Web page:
Four reasons why leaders fail in a recession

Good business leadership is crucial when times are tough. Alan Denton, MD of executive coaching company The Results Centre, reckons it's all too easy to blame the recession for companies folding, when in fact it's the boss that's to blame.

by Alan Denton
Last Updated: 09 Oct 2013

One of the most damaging aspects of this recession’s longevity is the lowering of expectations. People are happy to get by, to play it safe rather than take risks or invest in growth as they would in more prosperous times.

Here are the four key leadership failings that will take a company to the wall in a downturn.

A short-term survival strategy

When a company is struggling, it’s understandable that leaders take the short-term view, focusing on quick gains to cut costs and increase short-term revenue.

Great businesses also focus on short-term survival - but have an unwavering eye on the medium to long-term and a clear focus on post-recessionary times. Key to this is getting and keeping the right people; thinking about engagement to ensure they stay after the recession lifts - and what is being done to attract new talent.

To determine how you are operating and to encourage a more long-term strategy, write down activity in the business that is focused on short-term management and tactical survival. Now summarise in one paragraph how you are focusing on a vision for medium to long-term growth and getting the right people.

A bunker mentality

Also known as 'head in the sand' syndrome. In a recession, leaders often stop looking at what other great organisations are doing and stumble on, blinkered.

It’s important to study what competitors, industry leaders in your sector and leaders in the wider business community are up to –  and to consider what you can learn from what they are (or are not) doing. Search out those that clearly have a great foundation of strategy and leadership and, most importantly, a fantastic team of people.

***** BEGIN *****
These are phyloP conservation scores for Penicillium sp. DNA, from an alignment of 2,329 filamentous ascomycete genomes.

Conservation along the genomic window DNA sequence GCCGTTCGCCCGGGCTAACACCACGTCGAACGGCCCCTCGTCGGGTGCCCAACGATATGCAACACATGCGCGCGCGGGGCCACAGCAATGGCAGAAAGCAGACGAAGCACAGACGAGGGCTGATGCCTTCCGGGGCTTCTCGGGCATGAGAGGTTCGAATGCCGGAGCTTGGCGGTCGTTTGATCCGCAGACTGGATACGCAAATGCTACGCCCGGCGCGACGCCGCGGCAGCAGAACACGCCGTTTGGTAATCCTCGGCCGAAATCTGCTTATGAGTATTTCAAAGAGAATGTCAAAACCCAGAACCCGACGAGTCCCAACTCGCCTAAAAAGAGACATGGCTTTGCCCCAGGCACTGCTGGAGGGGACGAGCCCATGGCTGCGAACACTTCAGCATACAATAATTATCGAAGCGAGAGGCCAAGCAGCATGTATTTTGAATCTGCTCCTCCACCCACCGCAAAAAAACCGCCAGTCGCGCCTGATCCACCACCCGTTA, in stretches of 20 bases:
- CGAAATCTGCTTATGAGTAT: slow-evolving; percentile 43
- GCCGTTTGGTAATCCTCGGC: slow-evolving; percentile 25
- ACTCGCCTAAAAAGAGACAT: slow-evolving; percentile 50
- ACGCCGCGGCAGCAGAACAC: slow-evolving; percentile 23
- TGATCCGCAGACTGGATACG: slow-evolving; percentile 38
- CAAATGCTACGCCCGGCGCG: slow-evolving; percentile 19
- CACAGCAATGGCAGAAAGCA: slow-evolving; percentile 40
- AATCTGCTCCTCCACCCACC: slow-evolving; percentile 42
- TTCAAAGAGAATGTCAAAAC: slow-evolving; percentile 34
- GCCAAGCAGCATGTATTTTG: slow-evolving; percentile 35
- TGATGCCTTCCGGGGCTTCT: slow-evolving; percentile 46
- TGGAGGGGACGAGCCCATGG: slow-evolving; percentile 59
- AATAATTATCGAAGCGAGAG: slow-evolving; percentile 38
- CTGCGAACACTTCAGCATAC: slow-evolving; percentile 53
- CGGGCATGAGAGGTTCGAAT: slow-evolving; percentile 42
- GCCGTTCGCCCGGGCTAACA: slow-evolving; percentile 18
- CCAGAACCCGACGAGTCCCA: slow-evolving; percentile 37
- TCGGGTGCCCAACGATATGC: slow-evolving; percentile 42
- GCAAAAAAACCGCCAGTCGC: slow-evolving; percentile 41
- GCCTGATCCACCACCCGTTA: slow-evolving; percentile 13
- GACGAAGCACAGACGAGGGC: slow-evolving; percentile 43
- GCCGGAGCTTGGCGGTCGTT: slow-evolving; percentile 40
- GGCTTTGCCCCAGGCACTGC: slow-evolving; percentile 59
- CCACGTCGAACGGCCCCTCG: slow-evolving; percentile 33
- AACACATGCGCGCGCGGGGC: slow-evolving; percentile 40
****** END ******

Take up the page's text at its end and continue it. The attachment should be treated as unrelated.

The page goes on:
Looking inwards

Another recessionary trait is the tendency to insularity, making processes and cost reduction exercises the focus. Many organisations spend inordinate amounts of money on consultants and project teams who look at ways of improving efficiency, cost-cutting and headcount reductions, with very little emphasis on opportunities to invest in riskier, margin generating strategies.

Misjudging the balance of thrift and risk

The most successful leaders balance the obvious need for cost-cutting with the investment required to take calculated risks out in the market. A lack of focus on opportunity, including those that might be seen as slightly risky, will eventually lead to failure. The only likely result of excessive retrenchment is the ultimate demise of the business.

No one is saying it’s easy to lead well, particularly in these difficult times, but leaders need to hold their nerve, look forward and trust the good people that they have around them.  

Image: Crisis at BigStockPhoto

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